"What we can't tell, and probably will never be able to tell, is actually is there anything else out there," Deputy Chief Constable Paul Mills, of Wiltshire Police, said during a press briefing Wednesday. "So, all we can do is be intelligence-led… and be meticulous with the searching," he added.

Sergei and Yulia Skripal.  After what you've been through, raise a glass and enjoy.  Have one for me, too. 


  1. I wonder what brand of perfume is was labeled as....

  2. Random psycho with Russian nerve agent? I don't buy it. The guy was a dumpster diver always looking for stuff that could be sold. He probably came across a dead drop and accidentally intercepted a delivery. Or the Russians are trying to divert blame by muddying the waters? That doesn't make much sense, either, as they've never been too concerned about whether deaths of 'traitors' were blamed on them so long as the actual assassins weren't caught.

    1. Yeah, I worded that badly. Should been something like "seems more like something a random psycho would do, not a Russian agent".

      Another factor is that the Brits are saying this stuff isn't stable, particularly in humidity, so it's not likely to have been sitting around since March.

      Wherever the perfume box came from, it was probably recent. Kinda gives new meaning to the term "dead drop".

  3. A number of points:

    1) The police officer did not die.

    2) It is astonishing that this "worlds most deadly nerve agent" has such a poor mortality rate. Dermal contact with such nerve agents would be lethal in a very short time so "splashing the agent on his hands and then washing it off" would be fatal. Similarly, the other three people allegedly being poisoned by the nerve agent (the Skiprals and the police officer) did not die.

    3) The two mentioned are drug addicts and "known to the Police". I would suspect that they have been affected by a bad batch of methamphetamine or similar.

    4) If Russia wanted the Skiprals dead, they would be dead. Russia does not mess around when it comes to eliminating its enemies and has a long and successful history in achieving its aims.

    5) There is speculation that it is Novichok, but no independent source has confirmed this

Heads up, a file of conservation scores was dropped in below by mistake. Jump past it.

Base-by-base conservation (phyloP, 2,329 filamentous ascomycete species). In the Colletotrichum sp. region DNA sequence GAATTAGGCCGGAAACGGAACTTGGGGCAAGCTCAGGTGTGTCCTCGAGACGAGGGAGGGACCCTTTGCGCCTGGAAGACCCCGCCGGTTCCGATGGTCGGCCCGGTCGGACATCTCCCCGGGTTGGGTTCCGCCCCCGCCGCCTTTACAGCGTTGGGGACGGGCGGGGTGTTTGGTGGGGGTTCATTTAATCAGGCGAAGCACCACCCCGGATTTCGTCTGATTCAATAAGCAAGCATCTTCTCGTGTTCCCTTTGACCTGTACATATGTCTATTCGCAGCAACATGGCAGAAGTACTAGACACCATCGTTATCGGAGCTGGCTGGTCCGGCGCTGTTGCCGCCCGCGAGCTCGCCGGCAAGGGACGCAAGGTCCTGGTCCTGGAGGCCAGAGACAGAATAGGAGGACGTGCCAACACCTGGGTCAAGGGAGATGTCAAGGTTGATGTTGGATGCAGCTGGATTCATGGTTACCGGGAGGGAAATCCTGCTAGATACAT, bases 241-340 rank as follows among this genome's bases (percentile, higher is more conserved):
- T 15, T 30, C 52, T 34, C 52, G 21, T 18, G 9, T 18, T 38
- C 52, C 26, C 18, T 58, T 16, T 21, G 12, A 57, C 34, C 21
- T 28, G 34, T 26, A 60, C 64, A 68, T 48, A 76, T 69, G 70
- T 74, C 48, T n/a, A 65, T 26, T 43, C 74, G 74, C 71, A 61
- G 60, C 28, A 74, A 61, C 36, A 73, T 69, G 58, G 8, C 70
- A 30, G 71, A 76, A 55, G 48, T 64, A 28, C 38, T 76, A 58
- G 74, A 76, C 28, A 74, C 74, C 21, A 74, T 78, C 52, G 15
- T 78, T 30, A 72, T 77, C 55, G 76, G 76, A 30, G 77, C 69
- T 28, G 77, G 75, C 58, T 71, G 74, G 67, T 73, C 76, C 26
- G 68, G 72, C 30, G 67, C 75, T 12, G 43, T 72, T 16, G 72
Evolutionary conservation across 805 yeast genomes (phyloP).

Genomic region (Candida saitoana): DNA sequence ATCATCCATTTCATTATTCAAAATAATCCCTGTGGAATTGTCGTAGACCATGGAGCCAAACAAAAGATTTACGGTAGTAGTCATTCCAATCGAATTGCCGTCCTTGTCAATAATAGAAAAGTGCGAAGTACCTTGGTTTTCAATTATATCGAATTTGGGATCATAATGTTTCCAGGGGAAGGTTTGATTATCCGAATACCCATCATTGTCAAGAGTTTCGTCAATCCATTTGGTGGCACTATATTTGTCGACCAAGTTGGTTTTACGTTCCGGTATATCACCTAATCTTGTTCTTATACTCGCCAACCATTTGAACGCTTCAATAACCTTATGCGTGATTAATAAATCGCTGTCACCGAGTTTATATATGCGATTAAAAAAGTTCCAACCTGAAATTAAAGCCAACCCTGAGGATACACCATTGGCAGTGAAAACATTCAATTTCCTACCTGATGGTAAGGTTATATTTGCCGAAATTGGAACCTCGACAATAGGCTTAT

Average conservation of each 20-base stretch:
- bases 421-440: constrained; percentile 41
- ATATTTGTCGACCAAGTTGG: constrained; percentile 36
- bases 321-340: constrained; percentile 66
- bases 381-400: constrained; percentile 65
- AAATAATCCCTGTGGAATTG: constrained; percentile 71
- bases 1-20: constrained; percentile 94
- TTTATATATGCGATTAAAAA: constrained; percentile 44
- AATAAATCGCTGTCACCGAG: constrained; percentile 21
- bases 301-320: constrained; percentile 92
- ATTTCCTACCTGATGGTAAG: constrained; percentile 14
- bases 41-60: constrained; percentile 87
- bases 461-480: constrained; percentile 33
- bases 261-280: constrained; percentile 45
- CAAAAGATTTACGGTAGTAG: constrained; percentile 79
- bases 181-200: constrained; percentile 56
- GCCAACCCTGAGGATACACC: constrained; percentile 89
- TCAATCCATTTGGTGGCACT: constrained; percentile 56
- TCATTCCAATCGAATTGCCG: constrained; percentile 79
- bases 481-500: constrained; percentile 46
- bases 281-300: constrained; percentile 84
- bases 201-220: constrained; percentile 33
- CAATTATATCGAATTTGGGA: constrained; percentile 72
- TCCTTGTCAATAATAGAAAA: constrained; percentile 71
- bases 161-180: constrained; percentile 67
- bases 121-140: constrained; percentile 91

Whatever is happening, I very much doubt that the Russians are leaving batches of their most recent and most lethal nerve agent lying around. But that's me being cynical, eh?

    Phil B

    1. 1) The police officer did not die.
      I thought the Wikipedia article said that.

      40 If Russia wanted the Skiprals dead, they would be dead. Russia does not mess around when it comes to eliminating its enemies and has a long and successful history in achieving its aims.

      What if the Russians aim is twofold: 1 - make people suffer and 2 - let other double agents who might have worked against Russia know that they might be getting visited, too?

      It's almost irrelevant if the poison doesn't kill them. If they're hospitalized and it makes the news, other agents hear about it and they've achieved their goals.

      If the agent breaks down over time, as one of the sources claims, that would agree with your #2. One of the articles said it was unlikely to be poison from the March incident because it would have been stored improperly too long and break down.

      Maybe it's not their "most recent and most lethal" agent. Maybe it's just one intended for intimidation.

      Just food for thought. I don't really know what to make of this weird story.

    2. Do note that the "independent" agency that tested the poison specifically said they could NOT verify that it was of Russian origin. Do note that MI6 and the FBI and the CIA also have the ability to make said poison. Do note that the UK as well as the US Deep State are having some credibility problems right now due to their treason. What better way to regain the public's trust than to blame it on the Russians again???